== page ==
Skits from the Istrouma Area Council 1995 Pow Wow Book

Thanks to John Carminati, ASM-Venture, Troop 85, Roundtable Commissioner.

The audience participation stories in this file have also been placed in the Audience Participation Stories page.

Table of Contents

Blue & Yellow Theater

Skits are a dramatized joke or funny situation with a snappy line or sight gag at the end. Skits help channel a boy's imagination. He doesn't just play he's a pirate. He IS a pirate sailing the ocean blue under the Jolly Roger. Dramatics are important in the growth of boys because it gives them an outlet for the "let's pretend" part of their character. I gives him a chance for creative expression. Skits help develop his power of observation and recognize the desirable characteristics in the people he sees. Skits help develop his coordination and timing while gaining self confidence. Skits show the importance of teamwork and cooperation.

Skits also set the mood of the monthly theme. Skits serve as ice breakers and comic relief during the pack meeting. Skits take the pack meeting out of the hands of adults and focuses on the boys.

Once in a while there is a shy boy who would prefer not to take part in skits. A costume often will help overcome his shyness. He can also handle other important roles like lighting, scenery changes or sound effects.

If a boy is having trouble remembering his lines, write them down on index cards or use cue cards (poster board size).

Keep It Simple. Simple lines, simple costumes, and simple props are more effective than elaborate ones done poorly. A sign can do wonders... it turns a box into a wagon, boat, plane, etc. It can even turn a boy into a tree or a mountain.

Good skits...

    1. are short (3 to 5 minutes).
    2. have simple dialog... no long memorized lines.
    3. Use pantomimes.
    4. Let every boy participate.
    5. Have liberal usage of stage direction... who goes where, when and does what.

Resources...

    Program Helps
    Pow Wow Books
    Cub Scout Leaders How-To Book
    Den Chief's Handbook
    Public library
    Childrens magazines like "Highlights" and "Jack and Jill".

They must be heard... Boys must speak slowly and face the audience. If the audience applauds or laughs, scouts should pause before continuing their lines.

You could pre-record all the sound effects, dialog, music, etc. and play it back on a tape recorder. The advantage is that they can be heard. A disadvantage is that you can't react to the audience and if anything goes wrong, you'll have to ad-lib. Lip syncing takes lots of practice.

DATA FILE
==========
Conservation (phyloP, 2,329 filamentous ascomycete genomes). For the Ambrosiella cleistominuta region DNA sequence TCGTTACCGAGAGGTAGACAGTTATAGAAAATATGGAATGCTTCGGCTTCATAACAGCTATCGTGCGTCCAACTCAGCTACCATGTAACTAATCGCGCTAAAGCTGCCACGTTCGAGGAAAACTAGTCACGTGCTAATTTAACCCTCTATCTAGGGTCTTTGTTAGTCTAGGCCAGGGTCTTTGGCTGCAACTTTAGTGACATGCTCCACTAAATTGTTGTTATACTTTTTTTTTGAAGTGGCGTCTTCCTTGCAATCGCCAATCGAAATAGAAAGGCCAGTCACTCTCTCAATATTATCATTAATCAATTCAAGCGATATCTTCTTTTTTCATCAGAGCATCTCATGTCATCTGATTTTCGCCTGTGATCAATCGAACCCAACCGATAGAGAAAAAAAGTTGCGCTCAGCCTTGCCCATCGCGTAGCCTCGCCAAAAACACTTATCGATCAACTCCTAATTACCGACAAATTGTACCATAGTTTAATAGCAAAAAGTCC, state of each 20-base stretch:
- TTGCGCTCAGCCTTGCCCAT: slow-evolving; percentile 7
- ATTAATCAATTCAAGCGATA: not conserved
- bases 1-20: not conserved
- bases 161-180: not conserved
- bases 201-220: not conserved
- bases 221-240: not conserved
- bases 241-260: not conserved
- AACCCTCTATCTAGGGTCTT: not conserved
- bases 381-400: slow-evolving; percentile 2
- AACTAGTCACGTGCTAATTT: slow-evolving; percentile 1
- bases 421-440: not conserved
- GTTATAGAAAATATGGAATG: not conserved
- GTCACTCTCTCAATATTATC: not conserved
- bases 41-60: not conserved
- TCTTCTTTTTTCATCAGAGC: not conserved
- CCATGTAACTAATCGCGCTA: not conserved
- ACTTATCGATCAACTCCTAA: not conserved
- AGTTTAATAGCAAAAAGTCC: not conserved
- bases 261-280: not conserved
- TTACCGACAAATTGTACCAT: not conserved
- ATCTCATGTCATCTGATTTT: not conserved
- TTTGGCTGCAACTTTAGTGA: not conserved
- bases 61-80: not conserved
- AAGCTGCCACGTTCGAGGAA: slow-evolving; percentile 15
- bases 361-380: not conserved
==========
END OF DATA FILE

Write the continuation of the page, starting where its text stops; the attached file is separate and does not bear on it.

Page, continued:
Make-up... Make-up helps the audience identify the character and makes them more real.

Make-up base can be made with equal parts of liquid cleansing cream and powdered sugar. This makes a simple white base for clown make-up. Add food coloring for monster make-up (green) or Indian war paint (red, yellow and blue).

An eyebrow pencil can be used to darken or change the shape of eyebrows, to line the eyes, to make freckles, moustaches, sideburns, beards, and wrinkles.

Beards can be made with coffee grounds applied over a layer of Vaseline or cold cream.

Cornstarch powder in the hair makes characters look older. Hair usually begins to gray at the temples first. You can also use talcum powder.

A wig can be made by pulling an old stocking down over your hair and ears. Tie it off and cut off the excess. Use scotch tape to fasten colored cotton balls all over the stocking.

Indian braids can be made by cutting 3 strips of crepe paper into lengths about 3/4" wide. Twist each strip around the other. Now braid the 3 strips together.

Wounds can be made by drawing them with lipstick. Blend it in slightly with your finger. Edge the wound with white liner.

For shoulder padding, make small triangular cushions and tie them with point towards your neck. Cushions are made from scrap cloth stuffed with rags. Sew long tapers to cushions and cross them over body.

Nose putty is often needed to make lumps, creepy hands, etc. Mix together 2 teaspoons white vegetable shortening, 5 teaspoons cornstarch, 1 teaspoon white flour, a few drops of glycerin, and food coloring. For a brown color add 2 teaspoons cocoa.

Scenery for skits... Scenery should be made from corrugated cardboard. Use latex or tempera paints to decorate as needed. Do not paint on over printing on the box. It will show through.